Burnt-out and often hauntingly minimalistic, the sardonic alt-country of the Appalachian recluse variously known as Palace Music, Palace Songs, Palace Brothers, Bonnie Prince Billy, and, sometimes, just plain old Will Oldham, recalled that other wholesomely monosyllabic enigma Bill Callahan the instant the needle hit the vinyl on the Bem Towers turntable. No surprise, then, to learn that both are signed to the Chicago-based oddball indie label Drag City, also behind freewheeling eccentrics like Ty Segall and Joanna Newsom.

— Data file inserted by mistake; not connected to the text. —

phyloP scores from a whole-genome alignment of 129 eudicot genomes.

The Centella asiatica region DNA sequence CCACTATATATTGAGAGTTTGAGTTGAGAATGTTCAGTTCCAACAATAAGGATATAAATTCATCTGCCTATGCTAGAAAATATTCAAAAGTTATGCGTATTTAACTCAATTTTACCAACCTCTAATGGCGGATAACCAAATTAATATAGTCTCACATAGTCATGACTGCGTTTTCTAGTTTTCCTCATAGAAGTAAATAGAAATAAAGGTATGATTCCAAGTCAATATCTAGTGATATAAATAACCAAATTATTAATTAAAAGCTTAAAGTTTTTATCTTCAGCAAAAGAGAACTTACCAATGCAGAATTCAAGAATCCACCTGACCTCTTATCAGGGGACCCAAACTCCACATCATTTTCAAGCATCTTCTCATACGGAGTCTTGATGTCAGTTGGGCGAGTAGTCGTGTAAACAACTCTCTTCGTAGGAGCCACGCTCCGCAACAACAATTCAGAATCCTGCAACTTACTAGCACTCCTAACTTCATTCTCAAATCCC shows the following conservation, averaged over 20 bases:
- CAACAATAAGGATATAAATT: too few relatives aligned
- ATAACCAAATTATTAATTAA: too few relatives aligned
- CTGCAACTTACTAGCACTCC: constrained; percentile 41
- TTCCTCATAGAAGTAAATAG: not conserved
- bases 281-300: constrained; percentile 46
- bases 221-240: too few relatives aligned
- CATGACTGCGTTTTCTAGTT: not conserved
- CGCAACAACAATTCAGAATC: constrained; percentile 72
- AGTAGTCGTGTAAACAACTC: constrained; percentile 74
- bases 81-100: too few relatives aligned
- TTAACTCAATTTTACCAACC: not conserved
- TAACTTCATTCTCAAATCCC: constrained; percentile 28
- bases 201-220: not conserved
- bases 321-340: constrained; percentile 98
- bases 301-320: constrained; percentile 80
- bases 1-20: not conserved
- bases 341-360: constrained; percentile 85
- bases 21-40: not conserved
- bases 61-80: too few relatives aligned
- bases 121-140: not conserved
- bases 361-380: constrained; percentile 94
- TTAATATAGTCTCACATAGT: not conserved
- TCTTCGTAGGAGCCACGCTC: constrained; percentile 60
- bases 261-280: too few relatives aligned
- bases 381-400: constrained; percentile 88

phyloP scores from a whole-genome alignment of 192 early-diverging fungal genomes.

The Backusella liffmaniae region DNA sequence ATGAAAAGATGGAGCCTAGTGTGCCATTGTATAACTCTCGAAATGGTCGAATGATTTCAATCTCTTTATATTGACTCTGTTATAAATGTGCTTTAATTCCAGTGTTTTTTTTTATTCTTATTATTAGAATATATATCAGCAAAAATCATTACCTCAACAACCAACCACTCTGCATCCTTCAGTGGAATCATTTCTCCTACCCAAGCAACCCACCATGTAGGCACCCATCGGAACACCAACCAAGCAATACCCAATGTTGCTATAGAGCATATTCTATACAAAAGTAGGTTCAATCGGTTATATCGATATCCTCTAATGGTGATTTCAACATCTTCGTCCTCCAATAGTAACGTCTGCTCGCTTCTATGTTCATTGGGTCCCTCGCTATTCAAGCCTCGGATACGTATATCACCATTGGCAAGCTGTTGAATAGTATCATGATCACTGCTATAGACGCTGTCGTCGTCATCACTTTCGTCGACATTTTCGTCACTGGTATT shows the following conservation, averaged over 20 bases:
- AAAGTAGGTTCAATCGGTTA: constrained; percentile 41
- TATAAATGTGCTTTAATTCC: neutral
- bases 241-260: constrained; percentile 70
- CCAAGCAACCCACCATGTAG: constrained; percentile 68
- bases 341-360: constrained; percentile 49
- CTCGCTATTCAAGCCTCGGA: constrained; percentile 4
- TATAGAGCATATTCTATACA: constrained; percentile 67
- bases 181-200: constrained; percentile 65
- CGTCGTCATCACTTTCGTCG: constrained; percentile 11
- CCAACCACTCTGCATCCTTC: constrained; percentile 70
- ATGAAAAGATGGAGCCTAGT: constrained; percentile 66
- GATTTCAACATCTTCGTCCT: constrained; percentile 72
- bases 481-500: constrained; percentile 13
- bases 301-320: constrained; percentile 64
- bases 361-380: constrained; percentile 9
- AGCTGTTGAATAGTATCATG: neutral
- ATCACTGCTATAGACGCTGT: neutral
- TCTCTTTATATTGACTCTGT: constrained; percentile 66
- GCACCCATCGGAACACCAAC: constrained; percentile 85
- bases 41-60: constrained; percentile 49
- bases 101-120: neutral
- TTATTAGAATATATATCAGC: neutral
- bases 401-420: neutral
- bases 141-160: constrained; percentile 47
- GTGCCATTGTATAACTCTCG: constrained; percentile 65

Oldham spins a blasphemous gospel, singing quavering, deranged apocalyptic poems and inscrutably sad, wry songs in his fragile Kentuckian warble – a million miles away from Callahan’s boom – with only rudimentary accompaniment. ‘Another Day Full of Dread’, from him immensely powerful 1999 record I See A Darkness, mingles hushed foreboding with child-like sing-songing to create a flat, funereal nursery rhyme with a defiant pay-off: ‘Dread and fear should not be confused/By dread I’m inspired, by fear I’m amused’. ‘Knockturne’, taken from the same album, has an enervated Oldham mumbling vaguely about love and longing, and the tracks hums with a weary, yet not altogether unpleasant sense of defeat.